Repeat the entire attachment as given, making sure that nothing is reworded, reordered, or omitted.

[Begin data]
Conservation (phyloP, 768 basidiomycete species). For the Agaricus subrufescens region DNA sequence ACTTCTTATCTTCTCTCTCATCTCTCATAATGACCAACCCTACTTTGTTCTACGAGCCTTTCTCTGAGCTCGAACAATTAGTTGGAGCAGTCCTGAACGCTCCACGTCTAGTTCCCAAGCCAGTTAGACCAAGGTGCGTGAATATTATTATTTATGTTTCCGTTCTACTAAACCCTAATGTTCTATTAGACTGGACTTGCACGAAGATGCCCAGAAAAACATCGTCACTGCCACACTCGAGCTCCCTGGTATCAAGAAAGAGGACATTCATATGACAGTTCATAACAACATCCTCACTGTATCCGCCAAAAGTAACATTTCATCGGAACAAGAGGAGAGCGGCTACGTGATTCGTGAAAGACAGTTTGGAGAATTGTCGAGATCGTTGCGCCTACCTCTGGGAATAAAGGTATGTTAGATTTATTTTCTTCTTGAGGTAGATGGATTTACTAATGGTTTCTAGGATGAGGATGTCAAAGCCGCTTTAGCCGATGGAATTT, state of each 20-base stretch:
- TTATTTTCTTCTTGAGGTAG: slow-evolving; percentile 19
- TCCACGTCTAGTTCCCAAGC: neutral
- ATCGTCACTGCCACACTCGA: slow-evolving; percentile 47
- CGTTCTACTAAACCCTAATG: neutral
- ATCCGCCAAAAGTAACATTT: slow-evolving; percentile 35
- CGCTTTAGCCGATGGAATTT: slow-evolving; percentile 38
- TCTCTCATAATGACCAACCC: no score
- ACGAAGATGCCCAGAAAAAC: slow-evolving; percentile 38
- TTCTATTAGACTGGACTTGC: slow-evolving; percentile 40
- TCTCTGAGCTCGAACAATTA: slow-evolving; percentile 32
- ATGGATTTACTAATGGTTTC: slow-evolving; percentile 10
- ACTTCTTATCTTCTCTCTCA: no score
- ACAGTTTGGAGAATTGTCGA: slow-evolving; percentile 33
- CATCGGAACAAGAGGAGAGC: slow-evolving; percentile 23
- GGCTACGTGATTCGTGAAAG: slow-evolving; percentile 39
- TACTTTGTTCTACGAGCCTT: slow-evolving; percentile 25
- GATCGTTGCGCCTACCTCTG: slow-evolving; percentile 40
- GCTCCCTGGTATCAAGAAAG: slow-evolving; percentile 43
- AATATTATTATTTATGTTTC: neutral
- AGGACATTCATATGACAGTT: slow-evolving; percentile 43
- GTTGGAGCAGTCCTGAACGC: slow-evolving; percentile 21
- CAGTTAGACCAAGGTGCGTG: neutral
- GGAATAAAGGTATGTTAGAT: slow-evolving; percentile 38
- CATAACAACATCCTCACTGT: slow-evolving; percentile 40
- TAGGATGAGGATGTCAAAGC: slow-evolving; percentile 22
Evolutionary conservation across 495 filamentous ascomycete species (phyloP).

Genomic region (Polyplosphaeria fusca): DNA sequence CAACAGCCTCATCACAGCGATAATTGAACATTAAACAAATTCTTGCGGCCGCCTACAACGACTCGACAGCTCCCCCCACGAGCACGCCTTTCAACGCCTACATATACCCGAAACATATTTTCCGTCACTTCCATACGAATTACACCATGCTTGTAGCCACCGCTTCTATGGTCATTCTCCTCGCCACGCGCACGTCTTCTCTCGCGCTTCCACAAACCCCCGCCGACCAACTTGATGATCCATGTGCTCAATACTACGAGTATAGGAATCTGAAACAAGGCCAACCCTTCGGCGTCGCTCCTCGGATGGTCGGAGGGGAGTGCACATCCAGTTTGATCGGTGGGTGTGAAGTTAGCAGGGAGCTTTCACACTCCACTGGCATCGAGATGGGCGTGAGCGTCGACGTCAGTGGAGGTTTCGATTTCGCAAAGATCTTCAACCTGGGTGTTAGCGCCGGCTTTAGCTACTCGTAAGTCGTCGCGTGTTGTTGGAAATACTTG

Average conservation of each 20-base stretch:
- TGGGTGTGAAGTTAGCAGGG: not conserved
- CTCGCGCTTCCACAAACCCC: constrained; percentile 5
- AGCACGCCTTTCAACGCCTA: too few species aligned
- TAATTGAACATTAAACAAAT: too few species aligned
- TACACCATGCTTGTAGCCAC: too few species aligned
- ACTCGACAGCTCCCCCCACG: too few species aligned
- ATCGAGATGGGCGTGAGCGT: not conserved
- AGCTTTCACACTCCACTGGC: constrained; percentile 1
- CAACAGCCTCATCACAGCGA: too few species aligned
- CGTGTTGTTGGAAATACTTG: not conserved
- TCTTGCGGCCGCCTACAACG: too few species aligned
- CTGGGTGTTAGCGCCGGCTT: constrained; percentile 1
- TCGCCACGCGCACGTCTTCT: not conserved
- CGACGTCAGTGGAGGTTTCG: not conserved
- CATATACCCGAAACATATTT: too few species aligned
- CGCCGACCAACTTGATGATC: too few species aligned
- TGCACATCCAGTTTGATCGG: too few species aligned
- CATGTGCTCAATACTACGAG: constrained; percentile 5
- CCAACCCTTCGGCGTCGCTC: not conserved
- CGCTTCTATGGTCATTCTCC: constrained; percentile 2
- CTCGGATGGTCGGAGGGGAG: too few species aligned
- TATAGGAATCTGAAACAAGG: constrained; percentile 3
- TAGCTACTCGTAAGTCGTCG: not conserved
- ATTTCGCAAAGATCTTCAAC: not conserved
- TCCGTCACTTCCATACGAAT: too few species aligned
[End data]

Conservation (phyloP, 768 basidiomycete species). For the Agaricus subrufescens region DNA sequence ACTTCTTATCTTCTCTCTCATCTCTCATAATGACCAACCCTACTTTGTTCTACGAGCCTTTCTCTGAGCTCGAACAATTAGTTGGAGCAGTCCTGAACGCTCCACGTCTAGTTCCCAAGCCAGTTAGACCAAGGTGCGTGAATATTATTATTTATGTTTCCGTTCTACTAAACCCTAATGTTCTATTAGACTGGACTTGCACGAAGATGCCCAGAAAAACATCGTCACTGCCACACTCGAGCTCCCTGGTATCAAGAAAGAGGACATTCATATGACAGTTCATAACAACATCCTCACTGTATCCGCCAAAAGTAACATTTCATCGGAACAAGAGGAGAGCGGCTACGTGATTCGTGAAAGACAGTTTGGAGAATTGTCGAGATCGTTGCGCCTACCTCTGGGAATAAAGGTATGTTAGATTTATTTTCTTCTTGAGGTAGATGGATTTACTAATGGTTTCTAGGATGAGGATGTCAAAGCCGCTTTAGCCGATGGAATTT, state of each 20-base stretch:
- TTATTTTCTTCTTGAGGTAG: slow-evolving; percentile 19
- TCCACGTCTAGTTCCCAAGC: neutral
- ATCGTCACTGCCACACTCGA: slow-evolving; percentile 47
- CGTTCTACTAAACCCTAATG: neutral
- ATCCGCCAAAAGTAACATTT: slow-evolving; percentile 35
- CGCTTTAGCCGATGGAATTT: slow-evolving; percentile 38
- TCTCTCATAATGACCAACCC: no score
- ACGAAGATGCCCAGAAAAAC: slow-evolving; percentile 38
- TTCTATTAGACTGGACTTGC: slow-evolving; percentile 40
- TCTCTGAGCTCGAACAATTA: slow-evolving; percentile 32
- ATGGATTTACTAATGGTTTC: slow-evolving; percentile 10
- ACTTCTTATCTTCTCTCTCA: no score
- ACAGTTTGGAGAATTGTCGA: slow-evolving; percentile 33
- CATCGGAACAAGAGGAGAGC: slow-evolving; percentile 23
- GGCTACGTGATTCGTGAAAG: slow-evolving; percentile 39
- TACTTTGTTCTACGAGCCTT: slow-evolving; percentile 25
- GATCGTTGCGCCTACCTCTG: slow-evolving; percentile 40
- GCTCCCTGGTATCAAGAAAG: slow-evolving; percentile 43
- AATATTATTATTTATGTTTC: neutral
- AGGACATTCATATGACAGTT: slow-evolving; percentile 43
- GTTGGAGCAGTCCTGAACGC: slow-evolving; percentile 21
- CAGTTAGACCAAGGTGCGTG: neutral
- GGAATAAAGGTATGTTAGAT: slow-evolving; percentile 38
- CATAACAACATCCTCACTGT: slow-evolving; percentile 40
- TAGGATGAGGATGTCAAAGC: slow-evolving; percentile 22
Evolutionary conservation across 495 filamentous ascomycete species (phyloP).

Genomic region (Polyplosphaeria fusca): DNA sequence CAACAGCCTCATCACAGCGATAATTGAACATTAAACAAATTCTTGCGGCCGCCTACAACGACTCGACAGCTCCCCCCACGAGCACGCCTTTCAACGCCTACATATACCCGAAACATATTTTCCGTCACTTCCATACGAATTACACCATGCTTGTAGCCACCGCTTCTATGGTCATTCTCCTCGCCACGCGCACGTCTTCTCTCGCGCTTCCACAAACCCCCGCCGACCAACTTGATGATCCATGTGCTCAATACTACGAGTATAGGAATCTGAAACAAGGCCAACCCTTCGGCGTCGCTCCTCGGATGGTCGGAGGGGAGTGCACATCCAGTTTGATCGGTGGGTGTGAAGTTAGCAGGGAGCTTTCACACTCCACTGGCATCGAGATGGGCGTGAGCGTCGACGTCAGTGGAGGTTTCGATTTCGCAAAGATCTTCAACCTGGGTGTTAGCGCCGGCTTTAGCTACTCGTAAGTCGTCGCGTGTTGTTGGAAATACTTG

Average conservation of each 20-base stretch:
- TGGGTGTGAAGTTAGCAGGG: not conserved
- CTCGCGCTTCCACAAACCCC: constrained; percentile 5
- AGCACGCCTTTCAACGCCTA: too few species aligned
- TAATTGAACATTAAACAAAT: too few species aligned
- TACACCATGCTTGTAGCCAC: too few species aligned
- ACTCGACAGCTCCCCCCACG: too few species aligned
- ATCGAGATGGGCGTGAGCGT: not conserved
- AGCTTTCACACTCCACTGGC: constrained; percentile 1
- CAACAGCCTCATCACAGCGA: too few species aligned
- CGTGTTGTTGGAAATACTTG: not conserved
- TCTTGCGGCCGCCTACAACG: too few species aligned
- CTGGGTGTTAGCGCCGGCTT: constrained; percentile 1
- TCGCCACGCGCACGTCTTCT: not conserved
- CGACGTCAGTGGAGGTTTCG: not conserved
- CATATACCCGAAACATATTT: too few species aligned
- CGCCGACCAACTTGATGATC: too few species aligned
- TGCACATCCAGTTTGATCGG: too few species aligned
- CATGTGCTCAATACTACGAG: constrained; percentile 5
- CCAACCCTTCGGCGTCGCTC: not conserved
- CGCTTCTATGGTCATTCTCC: constrained; percentile 2
- CTCGGATGGTCGGAGGGGAG: too few species aligned
- TATAGGAATCTGAAACAAGG: constrained; percentile 3
- TAGCTACTCGTAAGTCGTCG: not conserved
- ATTTCGCAAAGATCTTCAAC: not conserved
- TCCGTCACTTCCATACGAAT: too few species aligned